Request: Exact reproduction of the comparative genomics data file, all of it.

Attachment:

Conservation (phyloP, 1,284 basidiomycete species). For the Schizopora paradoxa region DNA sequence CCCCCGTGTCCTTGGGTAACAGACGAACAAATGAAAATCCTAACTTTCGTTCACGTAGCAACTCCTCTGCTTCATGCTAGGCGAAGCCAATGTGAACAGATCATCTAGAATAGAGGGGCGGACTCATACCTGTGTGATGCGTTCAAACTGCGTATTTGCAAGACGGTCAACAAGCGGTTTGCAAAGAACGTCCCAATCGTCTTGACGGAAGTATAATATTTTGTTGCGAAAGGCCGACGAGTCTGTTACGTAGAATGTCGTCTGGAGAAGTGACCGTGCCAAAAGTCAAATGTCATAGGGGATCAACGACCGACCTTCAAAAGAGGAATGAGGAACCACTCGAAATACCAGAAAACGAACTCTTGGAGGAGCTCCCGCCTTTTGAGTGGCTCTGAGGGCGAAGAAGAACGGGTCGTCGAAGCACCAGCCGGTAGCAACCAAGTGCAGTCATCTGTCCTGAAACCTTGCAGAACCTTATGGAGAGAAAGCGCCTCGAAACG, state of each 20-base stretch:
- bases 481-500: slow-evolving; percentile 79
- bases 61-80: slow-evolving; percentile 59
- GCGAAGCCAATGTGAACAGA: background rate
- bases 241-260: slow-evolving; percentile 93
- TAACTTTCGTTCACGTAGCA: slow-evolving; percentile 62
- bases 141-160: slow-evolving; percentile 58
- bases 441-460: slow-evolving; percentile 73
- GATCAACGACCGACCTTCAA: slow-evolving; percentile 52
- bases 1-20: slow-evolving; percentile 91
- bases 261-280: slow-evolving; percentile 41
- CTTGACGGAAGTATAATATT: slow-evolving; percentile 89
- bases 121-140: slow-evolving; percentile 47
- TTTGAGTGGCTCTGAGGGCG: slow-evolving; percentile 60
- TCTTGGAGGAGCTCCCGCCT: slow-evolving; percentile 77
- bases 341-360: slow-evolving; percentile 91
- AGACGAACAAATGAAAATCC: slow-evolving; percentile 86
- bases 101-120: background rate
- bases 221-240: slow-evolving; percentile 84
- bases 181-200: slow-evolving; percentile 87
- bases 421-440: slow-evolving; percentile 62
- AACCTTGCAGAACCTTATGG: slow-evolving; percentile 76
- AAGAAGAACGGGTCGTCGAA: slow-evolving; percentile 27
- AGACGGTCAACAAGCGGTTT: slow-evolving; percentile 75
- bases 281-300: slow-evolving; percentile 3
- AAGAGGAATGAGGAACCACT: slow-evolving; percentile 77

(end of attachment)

Conservation (phyloP, 1,284 basidiomycete species). For the Schizopora paradoxa region DNA sequence CCCCCGTGTCCTTGGGTAACAGACGAACAAATGAAAATCCTAACTTTCGTTCACGTAGCAACTCCTCTGCTTCATGCTAGGCGAAGCCAATGTGAACAGATCATCTAGAATAGAGGGGCGGACTCATACCTGTGTGATGCGTTCAAACTGCGTATTTGCAAGACGGTCAACAAGCGGTTTGCAAAGAACGTCCCAATCGTCTTGACGGAAGTATAATATTTTGTTGCGAAAGGCCGACGAGTCTGTTACGTAGAATGTCGTCTGGAGAAGTGACCGTGCCAAAAGTCAAATGTCATAGGGGATCAACGACCGACCTTCAAAAGAGGAATGAGGAACCACTCGAAATACCAGAAAACGAACTCTTGGAGGAGCTCCCGCCTTTTGAGTGGCTCTGAGGGCGAAGAAGAACGGGTCGTCGAAGCACCAGCCGGTAGCAACCAAGTGCAGTCATCTGTCCTGAAACCTTGCAGAACCTTATGGAGAGAAAGCGCCTCGAAACG, state of each 20-base stretch:
- bases 481-500: slow-evolving; percentile 79
- bases 61-80: slow-evolving; percentile 59
- GCGAAGCCAATGTGAACAGA: background rate
- bases 241-260: slow-evolving; percentile 93
- TAACTTTCGTTCACGTAGCA: slow-evolving; percentile 62
- bases 141-160: slow-evolving; percentile 58
- bases 441-460: slow-evolving; percentile 73
- GATCAACGACCGACCTTCAA: slow-evolving; percentile 52
- bases 1-20: slow-evolving; percentile 91
- bases 261-280: slow-evolving; percentile 41
- CTTGACGGAAGTATAATATT: slow-evolving; percentile 89
- bases 121-140: slow-evolving; percentile 47
- TTTGAGTGGCTCTGAGGGCG: slow-evolving; percentile 60
- TCTTGGAGGAGCTCCCGCCT: slow-evolving; percentile 77
- bases 341-360: slow-evolving; percentile 91
- AGACGAACAAATGAAAATCC: slow-evolving; percentile 86
- bases 101-120: background rate
- bases 221-240: slow-evolving; percentile 84
- bases 181-200: slow-evolving; percentile 87
- bases 421-440: slow-evolving; percentile 62
- AACCTTGCAGAACCTTATGG: slow-evolving; percentile 76
- AAGAAGAACGGGTCGTCGAA: slow-evolving; percentile 27
- AGACGGTCAACAAGCGGTTT: slow-evolving; percentile 75
- bases 281-300: slow-evolving; percentile 3
- AAGAGGAATGAGGAACCACT: slow-evolving; percentile 77